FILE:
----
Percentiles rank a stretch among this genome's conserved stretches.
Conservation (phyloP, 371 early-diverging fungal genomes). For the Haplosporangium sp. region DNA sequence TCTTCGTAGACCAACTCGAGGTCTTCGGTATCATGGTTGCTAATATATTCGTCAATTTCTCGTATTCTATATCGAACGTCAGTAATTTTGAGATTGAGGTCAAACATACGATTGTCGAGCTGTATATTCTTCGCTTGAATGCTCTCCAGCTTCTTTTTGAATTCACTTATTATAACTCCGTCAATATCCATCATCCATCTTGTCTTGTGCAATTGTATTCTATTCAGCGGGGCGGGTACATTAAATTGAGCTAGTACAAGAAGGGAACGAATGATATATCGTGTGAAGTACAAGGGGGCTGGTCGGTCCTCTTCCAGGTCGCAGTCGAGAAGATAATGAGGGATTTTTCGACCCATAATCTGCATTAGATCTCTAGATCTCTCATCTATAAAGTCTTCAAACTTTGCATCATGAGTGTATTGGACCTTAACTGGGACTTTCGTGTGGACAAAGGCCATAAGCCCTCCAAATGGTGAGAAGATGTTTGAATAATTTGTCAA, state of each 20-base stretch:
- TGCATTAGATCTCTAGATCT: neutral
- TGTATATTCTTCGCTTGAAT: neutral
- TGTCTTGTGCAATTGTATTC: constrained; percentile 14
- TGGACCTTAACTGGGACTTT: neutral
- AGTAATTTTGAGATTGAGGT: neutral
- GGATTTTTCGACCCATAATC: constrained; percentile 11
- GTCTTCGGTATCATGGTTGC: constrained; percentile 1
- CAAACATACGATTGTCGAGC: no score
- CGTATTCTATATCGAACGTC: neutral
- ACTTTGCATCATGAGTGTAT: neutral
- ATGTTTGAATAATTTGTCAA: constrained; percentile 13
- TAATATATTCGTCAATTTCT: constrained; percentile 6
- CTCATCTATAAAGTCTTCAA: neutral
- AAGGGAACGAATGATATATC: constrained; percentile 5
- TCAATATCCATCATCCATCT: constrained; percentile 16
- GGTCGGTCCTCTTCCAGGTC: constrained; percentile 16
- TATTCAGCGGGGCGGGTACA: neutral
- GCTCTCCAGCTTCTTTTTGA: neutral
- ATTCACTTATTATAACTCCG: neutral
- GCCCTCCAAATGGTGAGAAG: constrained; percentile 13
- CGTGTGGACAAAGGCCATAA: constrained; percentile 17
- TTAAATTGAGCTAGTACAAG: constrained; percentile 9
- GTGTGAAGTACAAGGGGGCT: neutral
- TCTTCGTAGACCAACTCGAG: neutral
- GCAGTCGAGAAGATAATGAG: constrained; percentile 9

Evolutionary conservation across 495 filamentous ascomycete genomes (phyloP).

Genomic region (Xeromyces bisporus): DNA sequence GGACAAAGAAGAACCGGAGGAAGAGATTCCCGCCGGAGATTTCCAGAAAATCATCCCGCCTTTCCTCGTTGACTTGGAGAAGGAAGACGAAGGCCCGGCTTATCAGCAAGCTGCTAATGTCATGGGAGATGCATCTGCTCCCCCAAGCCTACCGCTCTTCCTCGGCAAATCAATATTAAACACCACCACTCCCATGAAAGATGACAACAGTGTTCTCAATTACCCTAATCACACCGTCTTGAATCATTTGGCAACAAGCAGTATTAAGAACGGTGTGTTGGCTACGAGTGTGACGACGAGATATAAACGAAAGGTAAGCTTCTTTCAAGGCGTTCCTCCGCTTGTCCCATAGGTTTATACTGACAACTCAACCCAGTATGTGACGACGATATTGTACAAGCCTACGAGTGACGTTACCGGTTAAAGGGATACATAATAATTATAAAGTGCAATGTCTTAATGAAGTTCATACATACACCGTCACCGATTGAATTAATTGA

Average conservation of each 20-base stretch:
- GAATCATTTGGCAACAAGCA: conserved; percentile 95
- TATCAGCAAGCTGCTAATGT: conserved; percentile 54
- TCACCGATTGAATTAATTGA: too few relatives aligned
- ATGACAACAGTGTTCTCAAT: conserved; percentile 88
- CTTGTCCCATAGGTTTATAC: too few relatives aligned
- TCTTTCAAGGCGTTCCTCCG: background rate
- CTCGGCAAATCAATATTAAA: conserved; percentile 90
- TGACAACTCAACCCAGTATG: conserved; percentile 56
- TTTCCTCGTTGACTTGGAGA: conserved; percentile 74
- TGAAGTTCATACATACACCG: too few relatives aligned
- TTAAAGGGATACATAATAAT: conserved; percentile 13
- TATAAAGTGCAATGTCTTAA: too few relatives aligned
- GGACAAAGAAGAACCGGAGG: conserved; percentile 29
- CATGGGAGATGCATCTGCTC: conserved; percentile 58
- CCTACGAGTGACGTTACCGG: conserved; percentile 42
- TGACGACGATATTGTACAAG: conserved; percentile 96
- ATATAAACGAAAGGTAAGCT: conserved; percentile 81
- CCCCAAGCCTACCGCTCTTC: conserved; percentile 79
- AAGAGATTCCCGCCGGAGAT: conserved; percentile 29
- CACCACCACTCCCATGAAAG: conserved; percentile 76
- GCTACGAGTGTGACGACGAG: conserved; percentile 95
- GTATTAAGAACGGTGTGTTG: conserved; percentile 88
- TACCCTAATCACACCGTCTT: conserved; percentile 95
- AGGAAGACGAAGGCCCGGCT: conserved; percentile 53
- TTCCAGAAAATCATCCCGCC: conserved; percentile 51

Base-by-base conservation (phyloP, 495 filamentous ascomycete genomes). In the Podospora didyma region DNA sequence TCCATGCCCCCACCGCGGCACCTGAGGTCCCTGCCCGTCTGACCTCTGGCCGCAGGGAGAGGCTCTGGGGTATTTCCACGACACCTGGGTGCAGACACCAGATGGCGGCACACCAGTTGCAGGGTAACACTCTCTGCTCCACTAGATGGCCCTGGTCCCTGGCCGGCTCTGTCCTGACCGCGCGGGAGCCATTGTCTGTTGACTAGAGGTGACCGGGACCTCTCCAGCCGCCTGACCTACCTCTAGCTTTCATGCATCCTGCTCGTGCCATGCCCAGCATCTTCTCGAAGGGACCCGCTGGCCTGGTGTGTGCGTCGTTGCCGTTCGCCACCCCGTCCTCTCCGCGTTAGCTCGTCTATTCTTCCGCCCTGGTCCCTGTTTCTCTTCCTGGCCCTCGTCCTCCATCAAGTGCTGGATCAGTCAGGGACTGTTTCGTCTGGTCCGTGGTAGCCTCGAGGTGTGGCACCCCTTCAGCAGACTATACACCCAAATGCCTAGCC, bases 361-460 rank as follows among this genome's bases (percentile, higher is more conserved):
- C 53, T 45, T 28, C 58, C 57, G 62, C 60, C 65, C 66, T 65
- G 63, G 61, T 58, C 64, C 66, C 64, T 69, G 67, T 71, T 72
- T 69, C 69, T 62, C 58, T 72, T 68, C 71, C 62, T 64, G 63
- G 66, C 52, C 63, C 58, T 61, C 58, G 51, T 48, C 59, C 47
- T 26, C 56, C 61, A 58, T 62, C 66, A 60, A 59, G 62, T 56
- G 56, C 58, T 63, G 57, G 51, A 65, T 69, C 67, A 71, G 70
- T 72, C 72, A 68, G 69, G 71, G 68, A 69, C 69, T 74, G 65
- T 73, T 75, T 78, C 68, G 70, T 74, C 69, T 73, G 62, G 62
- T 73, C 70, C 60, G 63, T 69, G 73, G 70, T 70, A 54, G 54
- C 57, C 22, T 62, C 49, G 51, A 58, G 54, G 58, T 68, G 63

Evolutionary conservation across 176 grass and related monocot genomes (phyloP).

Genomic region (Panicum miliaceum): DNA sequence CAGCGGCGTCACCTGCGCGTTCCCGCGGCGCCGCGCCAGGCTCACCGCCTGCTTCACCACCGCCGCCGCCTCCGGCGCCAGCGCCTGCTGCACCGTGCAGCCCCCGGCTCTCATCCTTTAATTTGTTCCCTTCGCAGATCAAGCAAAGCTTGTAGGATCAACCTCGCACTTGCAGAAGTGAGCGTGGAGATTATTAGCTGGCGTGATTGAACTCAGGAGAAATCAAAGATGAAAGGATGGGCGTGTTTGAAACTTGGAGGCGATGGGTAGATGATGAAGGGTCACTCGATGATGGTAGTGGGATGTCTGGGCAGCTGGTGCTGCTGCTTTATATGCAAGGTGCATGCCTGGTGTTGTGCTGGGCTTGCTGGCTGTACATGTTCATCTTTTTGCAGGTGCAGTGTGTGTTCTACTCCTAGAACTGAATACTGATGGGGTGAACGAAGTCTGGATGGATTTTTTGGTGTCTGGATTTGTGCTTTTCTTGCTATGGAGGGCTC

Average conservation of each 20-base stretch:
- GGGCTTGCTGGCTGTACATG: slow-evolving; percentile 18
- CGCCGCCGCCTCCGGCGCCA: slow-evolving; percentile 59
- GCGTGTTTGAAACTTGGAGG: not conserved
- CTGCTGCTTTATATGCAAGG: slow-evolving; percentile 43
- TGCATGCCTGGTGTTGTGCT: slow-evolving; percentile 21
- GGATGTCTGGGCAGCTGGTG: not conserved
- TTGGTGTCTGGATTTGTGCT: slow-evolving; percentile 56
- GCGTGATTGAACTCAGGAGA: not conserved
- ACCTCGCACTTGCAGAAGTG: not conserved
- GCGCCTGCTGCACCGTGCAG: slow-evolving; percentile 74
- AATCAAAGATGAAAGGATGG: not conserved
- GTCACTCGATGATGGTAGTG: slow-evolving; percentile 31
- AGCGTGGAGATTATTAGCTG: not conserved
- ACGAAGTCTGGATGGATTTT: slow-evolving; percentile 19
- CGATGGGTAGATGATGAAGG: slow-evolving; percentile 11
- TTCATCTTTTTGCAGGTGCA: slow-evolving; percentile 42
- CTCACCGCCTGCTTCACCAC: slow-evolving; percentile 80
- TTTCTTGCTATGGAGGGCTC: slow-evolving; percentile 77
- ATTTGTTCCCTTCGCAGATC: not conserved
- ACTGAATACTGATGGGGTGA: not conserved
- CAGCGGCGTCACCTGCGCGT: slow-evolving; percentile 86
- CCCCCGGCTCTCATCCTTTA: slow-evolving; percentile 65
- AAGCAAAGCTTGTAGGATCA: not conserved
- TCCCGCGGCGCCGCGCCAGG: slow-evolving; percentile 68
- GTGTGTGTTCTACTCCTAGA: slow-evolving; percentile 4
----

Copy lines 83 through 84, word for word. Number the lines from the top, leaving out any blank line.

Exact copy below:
- ACGAAGTCTGGATGGATTTT: slow-evolving; percentile 19
- CGATGGGTAGATGATGAAGG: slow-evolving; percentile 11